Paris: The French military said Friday that its forces in Mali had killed one of Al Qaida’s longest-serving commanders in Africa, Abdul Malek Droukdel.
There was no immediate confirmation from the terror group, and France has erroneously announced the deaths of Al Qaida commanders in the past. If true, however, the killing would be a setback for the group’s operations in northwestern Africa.
“A very big loss for them,” said Wassim Nasr, a French expert on the terrorist group.
In a statement on Twitter, Defense Minister Florence Parly of France wrote: “On June 3, the French armed forces, with the support of their partners, neutralised the emir of Al Qaida in the Islamic Maghreb (AQIM), Abdul Malek Droukdel and several of his close associates, in the course of an operation in northern Mali.”
Col. Christopher Karns of US Africa Command said the United States had provided the French with intelligence and surveillance aircraft to help with the mission.
Droukdel, 50, was born in Algeria and fought the Soviets in Afghanistan before returning to his home country in the 1990s to take part in its civil war. A university mathematics graduate and an Islamist, Droukdel rose through the ranks of the Salafist Group for Preaching and Combat, a local insurgent group that did little more than carry out gunfights with Algerian soldiers.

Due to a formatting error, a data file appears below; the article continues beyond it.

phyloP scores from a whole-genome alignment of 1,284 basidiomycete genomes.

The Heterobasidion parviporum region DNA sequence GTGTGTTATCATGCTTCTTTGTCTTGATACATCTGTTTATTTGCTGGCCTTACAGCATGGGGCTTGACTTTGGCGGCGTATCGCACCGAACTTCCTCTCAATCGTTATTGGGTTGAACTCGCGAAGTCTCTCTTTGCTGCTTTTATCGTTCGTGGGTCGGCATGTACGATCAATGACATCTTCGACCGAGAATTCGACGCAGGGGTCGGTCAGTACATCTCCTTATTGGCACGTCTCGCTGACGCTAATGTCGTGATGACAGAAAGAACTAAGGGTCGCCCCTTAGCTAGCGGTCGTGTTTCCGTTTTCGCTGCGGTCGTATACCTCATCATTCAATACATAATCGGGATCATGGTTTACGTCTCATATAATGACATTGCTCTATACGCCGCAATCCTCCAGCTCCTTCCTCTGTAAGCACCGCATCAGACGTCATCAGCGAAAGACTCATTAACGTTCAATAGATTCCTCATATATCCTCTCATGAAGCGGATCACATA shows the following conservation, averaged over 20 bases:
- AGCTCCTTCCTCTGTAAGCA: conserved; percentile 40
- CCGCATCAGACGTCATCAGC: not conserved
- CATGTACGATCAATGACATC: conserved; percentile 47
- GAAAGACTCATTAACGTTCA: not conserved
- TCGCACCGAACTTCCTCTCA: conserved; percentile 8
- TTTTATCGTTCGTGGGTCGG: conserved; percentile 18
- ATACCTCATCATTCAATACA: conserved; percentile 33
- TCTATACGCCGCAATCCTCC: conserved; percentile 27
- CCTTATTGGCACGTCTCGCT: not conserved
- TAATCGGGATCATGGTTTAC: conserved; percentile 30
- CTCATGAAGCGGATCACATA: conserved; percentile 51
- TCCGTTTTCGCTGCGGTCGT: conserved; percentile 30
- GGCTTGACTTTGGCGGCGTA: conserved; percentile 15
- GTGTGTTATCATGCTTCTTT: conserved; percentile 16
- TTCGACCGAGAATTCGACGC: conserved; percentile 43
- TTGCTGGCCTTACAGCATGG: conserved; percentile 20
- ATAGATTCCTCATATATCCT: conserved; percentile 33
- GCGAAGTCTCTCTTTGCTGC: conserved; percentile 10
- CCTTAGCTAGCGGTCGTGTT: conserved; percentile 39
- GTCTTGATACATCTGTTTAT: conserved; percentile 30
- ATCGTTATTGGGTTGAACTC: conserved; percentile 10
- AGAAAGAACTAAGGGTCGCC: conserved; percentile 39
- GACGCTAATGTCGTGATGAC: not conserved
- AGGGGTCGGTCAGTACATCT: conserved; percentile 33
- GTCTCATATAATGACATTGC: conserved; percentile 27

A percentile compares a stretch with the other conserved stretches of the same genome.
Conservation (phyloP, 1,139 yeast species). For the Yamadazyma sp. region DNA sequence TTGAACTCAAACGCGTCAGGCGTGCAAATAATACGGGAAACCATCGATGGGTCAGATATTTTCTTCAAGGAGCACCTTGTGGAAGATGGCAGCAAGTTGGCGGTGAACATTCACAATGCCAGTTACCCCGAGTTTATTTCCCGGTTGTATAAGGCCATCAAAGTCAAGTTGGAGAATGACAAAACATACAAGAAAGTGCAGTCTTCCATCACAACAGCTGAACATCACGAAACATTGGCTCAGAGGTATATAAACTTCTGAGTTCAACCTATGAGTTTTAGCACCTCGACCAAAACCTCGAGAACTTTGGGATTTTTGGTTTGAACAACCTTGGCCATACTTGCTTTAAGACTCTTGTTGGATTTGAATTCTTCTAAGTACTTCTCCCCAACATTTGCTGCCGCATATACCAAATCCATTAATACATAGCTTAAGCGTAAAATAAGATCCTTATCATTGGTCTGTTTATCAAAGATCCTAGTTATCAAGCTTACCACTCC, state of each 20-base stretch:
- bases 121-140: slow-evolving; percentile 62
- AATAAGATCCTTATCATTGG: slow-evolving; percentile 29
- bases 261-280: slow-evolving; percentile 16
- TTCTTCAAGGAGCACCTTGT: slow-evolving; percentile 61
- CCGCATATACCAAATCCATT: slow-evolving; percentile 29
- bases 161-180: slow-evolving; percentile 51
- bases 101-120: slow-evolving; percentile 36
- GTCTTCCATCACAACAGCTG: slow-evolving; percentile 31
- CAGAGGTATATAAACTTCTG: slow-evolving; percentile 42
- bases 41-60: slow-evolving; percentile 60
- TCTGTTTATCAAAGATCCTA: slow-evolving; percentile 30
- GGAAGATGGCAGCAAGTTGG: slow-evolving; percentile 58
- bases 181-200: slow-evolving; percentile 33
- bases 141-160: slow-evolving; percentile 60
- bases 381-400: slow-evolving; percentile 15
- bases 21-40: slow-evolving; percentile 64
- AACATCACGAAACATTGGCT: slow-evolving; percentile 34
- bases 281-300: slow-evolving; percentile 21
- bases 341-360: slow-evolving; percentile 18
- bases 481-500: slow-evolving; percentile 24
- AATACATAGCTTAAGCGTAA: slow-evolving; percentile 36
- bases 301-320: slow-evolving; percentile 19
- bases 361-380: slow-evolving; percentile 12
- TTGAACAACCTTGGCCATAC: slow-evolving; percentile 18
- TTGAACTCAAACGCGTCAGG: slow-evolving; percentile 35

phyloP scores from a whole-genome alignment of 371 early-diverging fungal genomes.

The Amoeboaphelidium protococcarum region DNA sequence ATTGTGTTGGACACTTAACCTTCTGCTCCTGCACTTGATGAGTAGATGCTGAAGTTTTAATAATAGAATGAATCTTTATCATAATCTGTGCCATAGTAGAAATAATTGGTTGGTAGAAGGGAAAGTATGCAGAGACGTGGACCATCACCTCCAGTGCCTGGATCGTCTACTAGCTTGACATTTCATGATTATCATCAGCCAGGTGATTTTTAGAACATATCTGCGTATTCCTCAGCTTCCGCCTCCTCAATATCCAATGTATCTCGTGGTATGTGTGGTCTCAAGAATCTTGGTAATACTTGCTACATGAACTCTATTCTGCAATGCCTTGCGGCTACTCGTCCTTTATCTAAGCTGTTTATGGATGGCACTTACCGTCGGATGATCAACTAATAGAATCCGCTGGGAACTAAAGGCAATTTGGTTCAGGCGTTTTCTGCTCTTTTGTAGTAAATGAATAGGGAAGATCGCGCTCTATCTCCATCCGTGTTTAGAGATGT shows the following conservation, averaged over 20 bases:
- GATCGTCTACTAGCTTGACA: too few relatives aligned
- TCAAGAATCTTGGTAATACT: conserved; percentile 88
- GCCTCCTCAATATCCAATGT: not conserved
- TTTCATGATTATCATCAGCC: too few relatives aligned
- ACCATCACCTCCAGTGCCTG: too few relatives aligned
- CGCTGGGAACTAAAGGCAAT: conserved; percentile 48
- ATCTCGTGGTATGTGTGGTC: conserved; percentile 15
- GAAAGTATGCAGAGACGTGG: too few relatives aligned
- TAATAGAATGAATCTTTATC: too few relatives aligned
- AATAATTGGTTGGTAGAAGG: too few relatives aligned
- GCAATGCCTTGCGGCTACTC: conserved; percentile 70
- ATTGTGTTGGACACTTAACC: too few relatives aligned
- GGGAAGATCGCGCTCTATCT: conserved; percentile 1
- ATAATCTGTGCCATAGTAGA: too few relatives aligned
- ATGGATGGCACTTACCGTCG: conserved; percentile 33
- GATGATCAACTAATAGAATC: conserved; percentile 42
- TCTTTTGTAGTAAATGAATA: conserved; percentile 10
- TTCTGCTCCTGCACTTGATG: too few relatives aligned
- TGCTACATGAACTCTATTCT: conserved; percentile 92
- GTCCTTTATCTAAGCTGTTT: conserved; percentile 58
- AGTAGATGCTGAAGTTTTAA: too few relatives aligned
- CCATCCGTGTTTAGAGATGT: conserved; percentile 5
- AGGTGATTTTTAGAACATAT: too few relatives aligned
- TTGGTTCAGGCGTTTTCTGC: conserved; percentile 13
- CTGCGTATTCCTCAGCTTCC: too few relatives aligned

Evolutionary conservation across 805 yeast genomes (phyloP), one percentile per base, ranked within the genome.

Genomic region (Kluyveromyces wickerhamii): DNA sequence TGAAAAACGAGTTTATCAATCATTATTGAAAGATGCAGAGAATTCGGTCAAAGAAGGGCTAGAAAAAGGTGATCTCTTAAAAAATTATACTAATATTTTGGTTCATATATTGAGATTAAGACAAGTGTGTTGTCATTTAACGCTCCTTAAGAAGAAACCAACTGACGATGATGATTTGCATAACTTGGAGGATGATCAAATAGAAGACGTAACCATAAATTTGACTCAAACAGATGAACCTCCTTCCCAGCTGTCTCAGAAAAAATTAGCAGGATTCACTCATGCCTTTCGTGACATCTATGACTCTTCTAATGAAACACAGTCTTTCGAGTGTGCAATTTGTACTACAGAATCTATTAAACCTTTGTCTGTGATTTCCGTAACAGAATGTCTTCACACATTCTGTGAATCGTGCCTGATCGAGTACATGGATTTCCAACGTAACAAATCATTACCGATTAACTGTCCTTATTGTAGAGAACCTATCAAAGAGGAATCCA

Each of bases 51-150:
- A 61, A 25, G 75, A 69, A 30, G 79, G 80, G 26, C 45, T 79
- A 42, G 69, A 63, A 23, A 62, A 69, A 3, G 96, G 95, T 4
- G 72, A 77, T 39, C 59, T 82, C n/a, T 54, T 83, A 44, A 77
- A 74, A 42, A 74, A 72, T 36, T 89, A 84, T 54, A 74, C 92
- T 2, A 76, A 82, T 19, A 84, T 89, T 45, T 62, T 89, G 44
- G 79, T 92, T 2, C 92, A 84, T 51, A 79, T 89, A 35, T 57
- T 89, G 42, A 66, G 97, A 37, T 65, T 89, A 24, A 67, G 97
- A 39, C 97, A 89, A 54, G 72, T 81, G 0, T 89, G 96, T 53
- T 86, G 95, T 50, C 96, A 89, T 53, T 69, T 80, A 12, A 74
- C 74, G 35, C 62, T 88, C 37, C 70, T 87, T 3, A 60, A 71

By the time he became the group’s commander in 2004, it was all but washed up. Droukdel then sent a secret message to Abu Musab Al Zarqawi, Al Qaida’s leader in Iraq.
What followed has been described as the terrorist version of a corporate merger.
Droukdel’s men pledged allegiance to Al Qaida in 2006 and became the network’s most loyal partner in Africa. Instead of skirmishes with Algerian troops, the group began carrying out suicide bombings, hitting targets that made clear their ambitions were no longer local. They included the headquarters of the United Nations in Algiers, which the group destroyed in 2007, killing dozens of people.
Soon, Droukdel’s battalions were operating in Mauritania, Mali, Niger, Tunisia and Libya.
The group financed itself by kidnapping foreigners and extracting ransoms from their governments.
Flush with cash in 2012, Droukdel’s foot soldiers, alongside two other rebel groups, invaded northern Mali and succeeded in seizing the country’s northern half.
The French military launched an invasion to take it back in 2013.